Towering ReactionThe Independent, April 28, 1998
(quoted with permission)
People who live in the shadow of the Sutro Tower weren't the only ones who seriously questioned the legal basis for City Attorney Louise Renne's controversial decision that blocked the Board of Supervisors from hearing an appeal of a Planning Department decision.
On April 16, Renne opined that the board had no jurisdiction in the matter and thus could not hear an appeal of the Planning Department's decision to allow Sutro Tower Inc. - a consortium of media interests, including KGO, KRON, and the San Francisco Chronicle, among others - to hang an additional 12 tons of digital television equipment on the aging metal frame.
Renne said she based her decision on an interpretation of the California Environmental Quality Act (CEQA) which clearly states that the supervisors are not the proper body to hear the appeal.
That rationale prompted state senator Quentin Kopp to fire off a letter to Renne, in which he stated that her interpretation was "incorrect and legally suspect." Kopp sponsored the 1993 amendment to CEQA that Renne cited in her ruling.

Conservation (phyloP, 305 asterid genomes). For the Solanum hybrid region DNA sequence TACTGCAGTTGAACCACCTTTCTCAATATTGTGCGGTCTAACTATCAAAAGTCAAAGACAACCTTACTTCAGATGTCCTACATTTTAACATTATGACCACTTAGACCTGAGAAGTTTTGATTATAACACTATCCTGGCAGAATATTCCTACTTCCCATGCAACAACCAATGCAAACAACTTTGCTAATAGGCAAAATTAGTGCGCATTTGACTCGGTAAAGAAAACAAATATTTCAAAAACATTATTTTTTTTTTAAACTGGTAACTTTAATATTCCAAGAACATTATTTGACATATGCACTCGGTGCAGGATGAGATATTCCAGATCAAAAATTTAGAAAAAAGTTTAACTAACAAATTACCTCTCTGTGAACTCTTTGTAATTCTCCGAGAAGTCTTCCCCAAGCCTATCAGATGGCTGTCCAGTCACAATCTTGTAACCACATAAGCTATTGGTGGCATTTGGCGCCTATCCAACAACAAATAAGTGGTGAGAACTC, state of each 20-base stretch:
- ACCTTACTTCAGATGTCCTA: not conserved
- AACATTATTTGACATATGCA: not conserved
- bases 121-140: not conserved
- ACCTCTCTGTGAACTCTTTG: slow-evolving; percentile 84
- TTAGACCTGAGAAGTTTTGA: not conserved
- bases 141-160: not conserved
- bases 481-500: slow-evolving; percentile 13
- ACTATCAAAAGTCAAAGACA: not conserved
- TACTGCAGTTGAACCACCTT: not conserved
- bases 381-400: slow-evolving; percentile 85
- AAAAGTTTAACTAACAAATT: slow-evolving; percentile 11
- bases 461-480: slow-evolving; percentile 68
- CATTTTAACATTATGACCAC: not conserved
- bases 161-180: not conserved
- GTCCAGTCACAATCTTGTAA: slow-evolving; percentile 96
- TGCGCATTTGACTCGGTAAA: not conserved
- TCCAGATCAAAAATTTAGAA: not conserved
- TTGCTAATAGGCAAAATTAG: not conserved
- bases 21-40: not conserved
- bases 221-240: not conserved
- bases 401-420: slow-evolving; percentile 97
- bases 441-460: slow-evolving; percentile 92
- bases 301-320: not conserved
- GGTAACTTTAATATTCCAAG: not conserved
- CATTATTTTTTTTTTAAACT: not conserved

The legislative intent, Kopp wrote, was to specifically provide for an appeal in cases such as this.
Supervisor Leland Yee also began asking questions. On April 20, he asked the Planning Department to explain why the issuance of three separate building permits for the tower - in 1988, 1996 and 1997 - did not trigger a re-evaluation of the project's conditional-use permit, which would have allowed the board to hear an appeal.
The whole sequence of events is growing increasingly convoluted, and it is definitely not over. It will play out at City Hall during the next few weeks. Stay tuned.
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